There is a slightly increased risk of infection, called pelvic inflammatory disease (PID) during the first 20 days after the IUD is inserted. After that, the risk for PID is very low. Very rarely, the uterus can be injured when the IUD is inserted.


You should not use an IUD if you:

Tell your health care provider if you recently had a baby or are breast feeding, if you have high blood pressure, diabetes and/or severe migraines, or if you were born with heart disease or have problems with your heart valves.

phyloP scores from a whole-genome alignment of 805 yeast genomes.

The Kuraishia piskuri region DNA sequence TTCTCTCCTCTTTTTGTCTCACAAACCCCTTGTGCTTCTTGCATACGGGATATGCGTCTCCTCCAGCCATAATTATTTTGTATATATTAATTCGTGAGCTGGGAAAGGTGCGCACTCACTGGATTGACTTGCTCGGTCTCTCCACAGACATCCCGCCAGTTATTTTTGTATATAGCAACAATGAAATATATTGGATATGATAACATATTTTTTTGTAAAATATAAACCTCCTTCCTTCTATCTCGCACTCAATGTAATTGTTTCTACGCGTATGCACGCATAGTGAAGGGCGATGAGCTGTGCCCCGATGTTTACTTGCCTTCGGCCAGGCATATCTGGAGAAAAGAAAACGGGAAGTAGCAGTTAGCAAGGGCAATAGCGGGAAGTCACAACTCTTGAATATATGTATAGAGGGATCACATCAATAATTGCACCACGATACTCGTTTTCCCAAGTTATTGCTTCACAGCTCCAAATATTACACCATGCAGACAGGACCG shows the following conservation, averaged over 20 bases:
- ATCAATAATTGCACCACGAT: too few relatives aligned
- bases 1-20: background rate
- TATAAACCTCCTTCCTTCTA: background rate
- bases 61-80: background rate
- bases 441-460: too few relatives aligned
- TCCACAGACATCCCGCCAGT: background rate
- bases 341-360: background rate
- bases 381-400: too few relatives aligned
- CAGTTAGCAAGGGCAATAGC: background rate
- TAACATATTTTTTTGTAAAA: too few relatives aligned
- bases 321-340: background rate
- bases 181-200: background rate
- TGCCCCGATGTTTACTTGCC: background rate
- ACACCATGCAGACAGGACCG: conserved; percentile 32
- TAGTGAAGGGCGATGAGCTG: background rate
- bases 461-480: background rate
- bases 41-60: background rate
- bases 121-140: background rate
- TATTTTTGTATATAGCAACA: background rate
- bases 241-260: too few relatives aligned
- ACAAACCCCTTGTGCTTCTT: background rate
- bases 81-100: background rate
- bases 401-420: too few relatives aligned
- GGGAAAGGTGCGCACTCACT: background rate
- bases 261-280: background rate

When should I get the IUD removed?

It depends on the kind of IUD you have. The newest IUD, the levonorgestrel IUD, can stay in your uterus for up to 5 years. Copper IUDs can stay in your uterus for up to 10 years. You can get the IUD removed by your health care provider at any time. A new IUD can be inserted at the time of the removal. As soon as the IUD is removed, you can get pregnant. You'll need to use another form of contraception right away if you don't want to become pregnant.


What if I have problems with the IUD?

If you have any problems with the IUD, call your health care provider. You definitely need to get in touch with your health care provider if:

What if I get pregnant when the IUD is inside of me?